They become virtual nations, suspended over a wide area. From the mid-19th to the mid-20th century, the Jews organized around a determined effort to build a homeland, which later became by their sheer force of effort and organization, the state of Israel. Quite remarkably, the majority of people who came to settle in this land had no specific ancestry there. And by doing so, they created a new and far less successful diaspora, the Palestinians who now dream of a right to return to their land.  I can speak of these clashing diaspora narratives because my family has both Jewish and Palestinian, as well as Greek antecedents.

However none of this quite prepared me for the Tibetans. For although a smallish diaspora by global standards – fewer than 200,000 worldwide - their epic struggle to preserve cultural and religious identity over a period spanning almost six decades is a testament to how faith and leadership can nurture strong collective bonds long after they have been exposed to the elements that normally promote decay.

There are more than six million Tibetans in Tibet, a vast expanse of upland plateau grasslands and mountains that hugs the northern Himalayas and gently falls towards the interior of China. Tibetans speak their own language and follow their own version of the Buddhist religion; they claim to be a unique civilization with influences teaching east towards Mongolia and West along the Himalayas into Nepal and the ancient mountain kingdoms of Sikkim, Laddakh and Bhutan then up towards Central Asia. Two years ago, an International Conference on the Tibetan Civilization and Nomadic Peoples of Eurasia was held in Kiev!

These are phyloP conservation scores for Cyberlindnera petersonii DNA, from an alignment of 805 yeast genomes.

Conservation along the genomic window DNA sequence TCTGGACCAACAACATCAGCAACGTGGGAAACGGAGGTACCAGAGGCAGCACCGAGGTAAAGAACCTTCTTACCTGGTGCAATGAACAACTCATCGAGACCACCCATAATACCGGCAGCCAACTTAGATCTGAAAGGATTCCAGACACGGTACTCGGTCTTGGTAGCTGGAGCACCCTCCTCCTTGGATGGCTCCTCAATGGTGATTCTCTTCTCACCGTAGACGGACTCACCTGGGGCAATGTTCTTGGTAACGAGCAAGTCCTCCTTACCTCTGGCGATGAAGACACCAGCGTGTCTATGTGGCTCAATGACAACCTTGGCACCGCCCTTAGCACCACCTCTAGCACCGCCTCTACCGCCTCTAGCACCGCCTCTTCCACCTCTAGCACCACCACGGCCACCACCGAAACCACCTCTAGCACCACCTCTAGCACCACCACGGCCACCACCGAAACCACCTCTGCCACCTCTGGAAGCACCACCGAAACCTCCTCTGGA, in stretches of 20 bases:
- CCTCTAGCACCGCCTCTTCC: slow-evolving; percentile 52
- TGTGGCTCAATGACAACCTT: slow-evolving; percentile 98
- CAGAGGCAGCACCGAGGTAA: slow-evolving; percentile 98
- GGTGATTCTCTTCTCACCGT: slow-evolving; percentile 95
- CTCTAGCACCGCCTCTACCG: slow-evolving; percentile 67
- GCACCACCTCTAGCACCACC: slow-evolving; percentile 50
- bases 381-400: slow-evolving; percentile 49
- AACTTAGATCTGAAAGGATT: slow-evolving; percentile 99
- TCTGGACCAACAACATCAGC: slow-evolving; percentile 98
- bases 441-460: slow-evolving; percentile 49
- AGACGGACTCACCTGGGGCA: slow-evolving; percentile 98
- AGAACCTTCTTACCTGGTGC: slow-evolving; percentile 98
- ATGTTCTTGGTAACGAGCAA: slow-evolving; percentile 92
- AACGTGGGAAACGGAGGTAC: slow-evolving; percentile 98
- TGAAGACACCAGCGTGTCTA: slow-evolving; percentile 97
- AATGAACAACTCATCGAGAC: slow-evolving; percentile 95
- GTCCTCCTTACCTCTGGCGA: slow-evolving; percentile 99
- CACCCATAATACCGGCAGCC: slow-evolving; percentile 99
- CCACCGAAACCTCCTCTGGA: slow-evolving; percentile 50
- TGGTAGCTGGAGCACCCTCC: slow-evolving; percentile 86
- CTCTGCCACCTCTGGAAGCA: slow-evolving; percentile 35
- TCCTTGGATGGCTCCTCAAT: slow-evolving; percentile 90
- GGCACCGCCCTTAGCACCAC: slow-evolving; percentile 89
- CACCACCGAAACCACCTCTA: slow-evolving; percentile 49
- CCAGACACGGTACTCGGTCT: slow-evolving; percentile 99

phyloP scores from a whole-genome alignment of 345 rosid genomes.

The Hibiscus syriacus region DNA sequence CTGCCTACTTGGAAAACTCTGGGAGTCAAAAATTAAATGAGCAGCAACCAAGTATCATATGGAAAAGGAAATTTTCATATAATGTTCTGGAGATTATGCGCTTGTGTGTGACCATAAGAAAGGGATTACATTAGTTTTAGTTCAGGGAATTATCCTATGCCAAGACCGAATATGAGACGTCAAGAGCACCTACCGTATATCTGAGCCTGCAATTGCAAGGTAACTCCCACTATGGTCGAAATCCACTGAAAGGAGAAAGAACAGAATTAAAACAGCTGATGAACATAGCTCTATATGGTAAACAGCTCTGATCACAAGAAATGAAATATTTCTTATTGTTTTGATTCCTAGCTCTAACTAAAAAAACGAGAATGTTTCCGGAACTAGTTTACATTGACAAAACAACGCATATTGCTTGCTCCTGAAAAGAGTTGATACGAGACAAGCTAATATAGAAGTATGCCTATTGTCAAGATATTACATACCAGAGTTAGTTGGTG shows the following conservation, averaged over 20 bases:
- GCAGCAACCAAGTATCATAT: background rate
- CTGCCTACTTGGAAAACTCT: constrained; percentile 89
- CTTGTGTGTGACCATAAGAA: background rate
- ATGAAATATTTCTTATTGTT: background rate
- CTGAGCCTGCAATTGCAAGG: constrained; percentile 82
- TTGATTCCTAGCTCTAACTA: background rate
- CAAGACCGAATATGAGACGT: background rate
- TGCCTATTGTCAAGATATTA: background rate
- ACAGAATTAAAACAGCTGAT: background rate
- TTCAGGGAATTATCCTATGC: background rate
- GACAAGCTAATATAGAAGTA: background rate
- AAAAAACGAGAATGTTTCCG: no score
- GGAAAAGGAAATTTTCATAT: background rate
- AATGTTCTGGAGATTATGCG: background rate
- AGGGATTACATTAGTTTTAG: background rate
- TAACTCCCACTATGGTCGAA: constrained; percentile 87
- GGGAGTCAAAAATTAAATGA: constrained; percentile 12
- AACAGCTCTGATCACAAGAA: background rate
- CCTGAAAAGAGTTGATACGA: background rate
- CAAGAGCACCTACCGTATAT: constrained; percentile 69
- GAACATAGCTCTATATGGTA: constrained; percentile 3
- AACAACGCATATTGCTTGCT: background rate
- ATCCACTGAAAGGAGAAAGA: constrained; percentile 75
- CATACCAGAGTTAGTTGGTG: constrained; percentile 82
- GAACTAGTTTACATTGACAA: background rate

Tibet was lazily absorbed by China as the Communist Party consolidated its power. It wasn't until the late 1950s that central rule was firmly imposed, and met fierce resistance from the Tibetans. The Dalai Lama, Tibet's spiritual leader, fled in 1959 and settled in India in the foothills of the Himalayas, less than a thousand kilometers from the borders of Tibet.

What has evolved over the last half century is a uniquely successful Diaspora entity.  Tibetans overseas – they characterize themselves as in exile - are represented by a 45 member parliament that sits in Dharamsala, the sleepy Indian hill town where the Dalai Lama settled; their children receive language and religious instruction; and they can all expect to meet in person the Dalai Lama, their spiritual leader – which is more than can be said at this point for the six million Tibetans living across the Chinese border. 

Identity can trigger powerful emotional reactions because, perhaps like other collective expressions of joy, being able to identify gives meaning to our lives outside the ego. You can sense the power of identity when speaking with Tibetans.  After all, since 2009 130 of them have burned themselves to death, mostly inside Tibet, in the name of their people.



Michael Vatikiotis
Last blog date: Oct 18th, 2016